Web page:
An application program can specify a function called a signal handler to be invoked when a specific signal is received. When a signal handler is invoked on receipt of a signal, it is said to catch the signal. A process can deal with a signal in one of the following ways:

Signal handlers usually execute on the current stack of the process. This lets the signal handler return to the point that execution was interrupted in the process. This can be changed on a per-signal basis so that a signal handler executes on a special stack. If a process must resume in a different context than the interrupted one, it must restore the previous context itself.

Installing a Handler

The functions signal(3C), sigset(3C), signal(3UCB), and sigvec(3UCB) can all be used to install a signal handler. All return the previous action for the signal. There is one major difference between the four interfaces: signal(3C) results in System V signal semantics (the same signal can interrupt its handler); sigset(3C), signal(3UCB), and sigvec(3UCB) all result in BSD signal semantics (the signal is blocked until its handler returns). In addition, both signal(3C) and signal(3UCB) can flag that the signal is to be ignored or that the default action be restored. Example 4-1 illustrates a simple handler and its installation.

Example 4-1 Signal handler installation

#include <stdio.h>
#include <signal.h>
#define TRUE 1

void sigcatcher()
		printf ("PID %d caught signal.\n", getpid());

		pid_t ppid;

		signal (SIGINT, sigcatcher);
		if (fork() == 0) {
			sleep( 5 );
			ppid = getppid();
			while( TRUE )
				if (kill( ppid, SIGINT) == -1 )
					exit( 1 );

Trying to install a handler or set SIG_IGN for the signals SIGKILL or SIGSTOP results in an error. Trying to set SIG_IGN for the signal SIGCONT also results in an error, since it is ignored by default.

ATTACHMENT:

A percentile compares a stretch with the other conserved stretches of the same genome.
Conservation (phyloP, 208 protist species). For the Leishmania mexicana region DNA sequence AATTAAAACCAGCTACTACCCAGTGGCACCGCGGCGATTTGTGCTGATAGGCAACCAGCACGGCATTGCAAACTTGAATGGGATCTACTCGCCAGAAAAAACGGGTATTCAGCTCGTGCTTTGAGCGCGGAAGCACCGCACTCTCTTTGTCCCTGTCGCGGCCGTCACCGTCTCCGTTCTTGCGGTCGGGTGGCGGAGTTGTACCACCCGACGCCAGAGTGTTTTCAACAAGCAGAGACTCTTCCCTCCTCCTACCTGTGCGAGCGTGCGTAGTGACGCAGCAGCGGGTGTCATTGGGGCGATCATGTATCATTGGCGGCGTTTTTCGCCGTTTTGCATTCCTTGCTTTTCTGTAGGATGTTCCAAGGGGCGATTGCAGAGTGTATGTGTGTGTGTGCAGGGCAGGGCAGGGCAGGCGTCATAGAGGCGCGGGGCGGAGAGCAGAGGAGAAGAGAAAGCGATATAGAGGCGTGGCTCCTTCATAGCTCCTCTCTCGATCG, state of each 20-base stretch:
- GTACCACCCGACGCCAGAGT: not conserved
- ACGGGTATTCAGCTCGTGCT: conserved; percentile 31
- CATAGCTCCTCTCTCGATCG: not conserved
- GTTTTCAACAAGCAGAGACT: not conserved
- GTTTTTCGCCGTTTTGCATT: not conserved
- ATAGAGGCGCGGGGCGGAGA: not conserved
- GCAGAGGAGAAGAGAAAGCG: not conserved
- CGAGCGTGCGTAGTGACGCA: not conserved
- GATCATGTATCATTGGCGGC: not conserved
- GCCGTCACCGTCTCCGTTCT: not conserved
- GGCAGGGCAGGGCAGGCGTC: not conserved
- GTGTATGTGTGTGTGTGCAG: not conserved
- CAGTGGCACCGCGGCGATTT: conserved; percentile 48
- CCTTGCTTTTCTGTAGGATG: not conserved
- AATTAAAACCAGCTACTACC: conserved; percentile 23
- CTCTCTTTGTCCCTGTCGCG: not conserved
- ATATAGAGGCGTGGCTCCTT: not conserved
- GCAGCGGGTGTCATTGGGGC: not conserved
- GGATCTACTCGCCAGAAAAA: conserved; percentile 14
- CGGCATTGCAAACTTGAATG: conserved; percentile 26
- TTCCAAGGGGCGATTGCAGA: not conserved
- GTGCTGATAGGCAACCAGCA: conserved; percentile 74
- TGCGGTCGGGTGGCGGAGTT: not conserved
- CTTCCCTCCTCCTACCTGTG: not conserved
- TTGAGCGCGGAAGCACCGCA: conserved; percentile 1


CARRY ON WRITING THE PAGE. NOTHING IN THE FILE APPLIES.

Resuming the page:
After a signal handler is installed, it remains so until it is explicitly replaced by another call to signal(3C), sigset(3C), signal(3UCB), or sigvec(3UCB).

Catching SIGCHLD

When a child process stops or terminates, SIGCHLD is sent to the parent process. The default response to the signal is to ignore it. The signal can be caught and the exit status from the child process can be obtained by immediately calling wait(2) and wait3(3C). This allows zombie process entries to be removed as quickly as possible. Example 4-2 demonstrates installing a handler that catches SIGCHLD.

Example 4-2 Catching SIGCHLD

#include <stdio.h>
#include <signal.h>
#include <sys/wait.h>
#include <sys/resource.h>

void proc_exit()
		int wstat;
		union wait wstat;
		pid_t	pid;

		while (TRUE) {
			pid = wait3 (&wstat, WNOHANG, (struct rusage *)NULL );
			if (pid == 0)
			else if (pid == -1)
				printf ("Return code: %d\n", wstat.w_retcode);
main ()
		signal (SIGCHLD, proc_exit);
		switch (fork()) {
			case -1:
				perror ("main: fork");
				exit (0);
			case 0:
				printf ("I'm alive (temporarily)\n");
				exit (rand());

SIGCHLD catchers are usually set up as part of process initialization. They must be set before a child process is forked. A typical SIGCHLD handler retrieves the child process's exit status.